Wednesday, September 25, 2013

Speech Construction 101

So much of what we do at Toastmasters can be summarised under the heading of Learning by Doing. However, it makes sense that one can't really Do unless one is first shown How to Do.  

For this reason then, I am going to publish the bones of a recent speech I did on the subject of Speech Construction.  It can all be broken down into Ten basic steps:

-         Step 1: The Idea
Select a topic on which you can speak with conviction, authority and enthusiasm. 

-         Step 2: The Central Theme
Jot down one or two sentences describing what you want the audience to learn from your speech. Use this central theme as a guide during the rest of your speech development, to avoid getting side-tracked.

-         Step 3: The Purpose 
Decide what you want to achieve through your speech. For example, do want to inform or educate or entertain the audience, or do you want to motivate or inspire the audience to action? 

-          Step 4: The Broad Outline       
       Introduction; 2 or 3 basic points of the Body; Conclusion 
Select one or two phrases describing the content or approach of each part of the speech. Each part must support your central theme.

            Many studies have shown that people can remember very few of the facts or items of information that          speakers convey. You only need to make 2 or 3 points to have your talk be successful.

       -         Step 5: Formulate Your Opening and Conclusion

     The purpose of the introduction is: 
-          To grip and hold the attention of the audience
-          To motivate the audience to listen to the speaker’s message
-          To give the audience some indication what the speaker is going to talk about, and why 
    Some possible effective openings:
-          Ask a question
-          Refer to a recent event of interest
-          Begin with an unusual statement or question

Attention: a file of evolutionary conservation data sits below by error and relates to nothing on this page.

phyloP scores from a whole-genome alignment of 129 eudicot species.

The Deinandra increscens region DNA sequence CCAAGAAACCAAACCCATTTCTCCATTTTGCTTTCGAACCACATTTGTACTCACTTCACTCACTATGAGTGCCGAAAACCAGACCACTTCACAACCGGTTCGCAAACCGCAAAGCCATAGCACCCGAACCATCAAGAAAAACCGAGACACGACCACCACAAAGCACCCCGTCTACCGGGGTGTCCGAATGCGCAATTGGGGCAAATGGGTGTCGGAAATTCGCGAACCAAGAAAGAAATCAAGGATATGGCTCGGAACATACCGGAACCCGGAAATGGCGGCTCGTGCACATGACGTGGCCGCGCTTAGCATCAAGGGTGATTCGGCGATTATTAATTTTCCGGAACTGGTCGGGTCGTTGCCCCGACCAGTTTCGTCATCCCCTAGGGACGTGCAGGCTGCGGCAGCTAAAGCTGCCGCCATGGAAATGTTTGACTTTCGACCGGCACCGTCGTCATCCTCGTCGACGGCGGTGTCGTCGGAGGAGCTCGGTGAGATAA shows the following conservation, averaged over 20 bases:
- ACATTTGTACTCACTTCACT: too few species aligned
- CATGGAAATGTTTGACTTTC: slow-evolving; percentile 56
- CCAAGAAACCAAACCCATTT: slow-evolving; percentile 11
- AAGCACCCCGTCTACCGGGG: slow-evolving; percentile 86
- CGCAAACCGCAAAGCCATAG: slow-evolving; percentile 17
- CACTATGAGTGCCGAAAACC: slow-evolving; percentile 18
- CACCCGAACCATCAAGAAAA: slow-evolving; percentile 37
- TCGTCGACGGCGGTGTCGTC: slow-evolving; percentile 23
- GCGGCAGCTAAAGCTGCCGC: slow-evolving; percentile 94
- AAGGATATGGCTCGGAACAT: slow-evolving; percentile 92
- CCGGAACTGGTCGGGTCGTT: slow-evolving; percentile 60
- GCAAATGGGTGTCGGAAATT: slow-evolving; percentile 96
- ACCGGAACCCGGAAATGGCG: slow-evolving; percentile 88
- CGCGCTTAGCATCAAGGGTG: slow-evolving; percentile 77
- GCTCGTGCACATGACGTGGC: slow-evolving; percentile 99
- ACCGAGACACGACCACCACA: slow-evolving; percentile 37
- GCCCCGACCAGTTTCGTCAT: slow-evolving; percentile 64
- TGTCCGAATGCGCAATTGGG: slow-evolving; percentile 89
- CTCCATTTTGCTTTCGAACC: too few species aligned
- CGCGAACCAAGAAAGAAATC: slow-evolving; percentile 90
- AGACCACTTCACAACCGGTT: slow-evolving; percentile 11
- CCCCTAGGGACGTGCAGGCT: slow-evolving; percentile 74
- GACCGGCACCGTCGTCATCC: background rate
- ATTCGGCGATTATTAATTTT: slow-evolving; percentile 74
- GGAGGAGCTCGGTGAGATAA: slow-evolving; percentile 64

-          Refer directly to the problem
-          Show a picture, diagram or object
-          Announce clearly the main points you want to make 
Beware of the joke or personal story in your introduction 
The introduction should take up about 10 % of the total time of your presentation.  

An effective conclusion draws all points presented in the speech together, and focuses attention and emphasis on the central theme.
No new information should be introduced in the conclusion of a speech. 
You might try the following: 
-         Summarise the main points of your presentation
-         Restate your opening
-         Use a quotation, statistics, an analogy, or a vivid illustration to epitomize the whole idea
-         End with a direct appeal for support or action
-         Give your audience something challenging to think about

-         Step 6: Filling in the Details  
Concentrating on details right away causes us to lose direction, and we could end up with a mass of detail rather than a focused speech.

As you add detail, ask yourself “What is it about this that is important to supporting my central theme and purpose?”

Do the research that is required to add facts, figures, examples and quotations to substantiate your content. (Remember that the source of quotations, statistics and even pictures must be acknowledged.)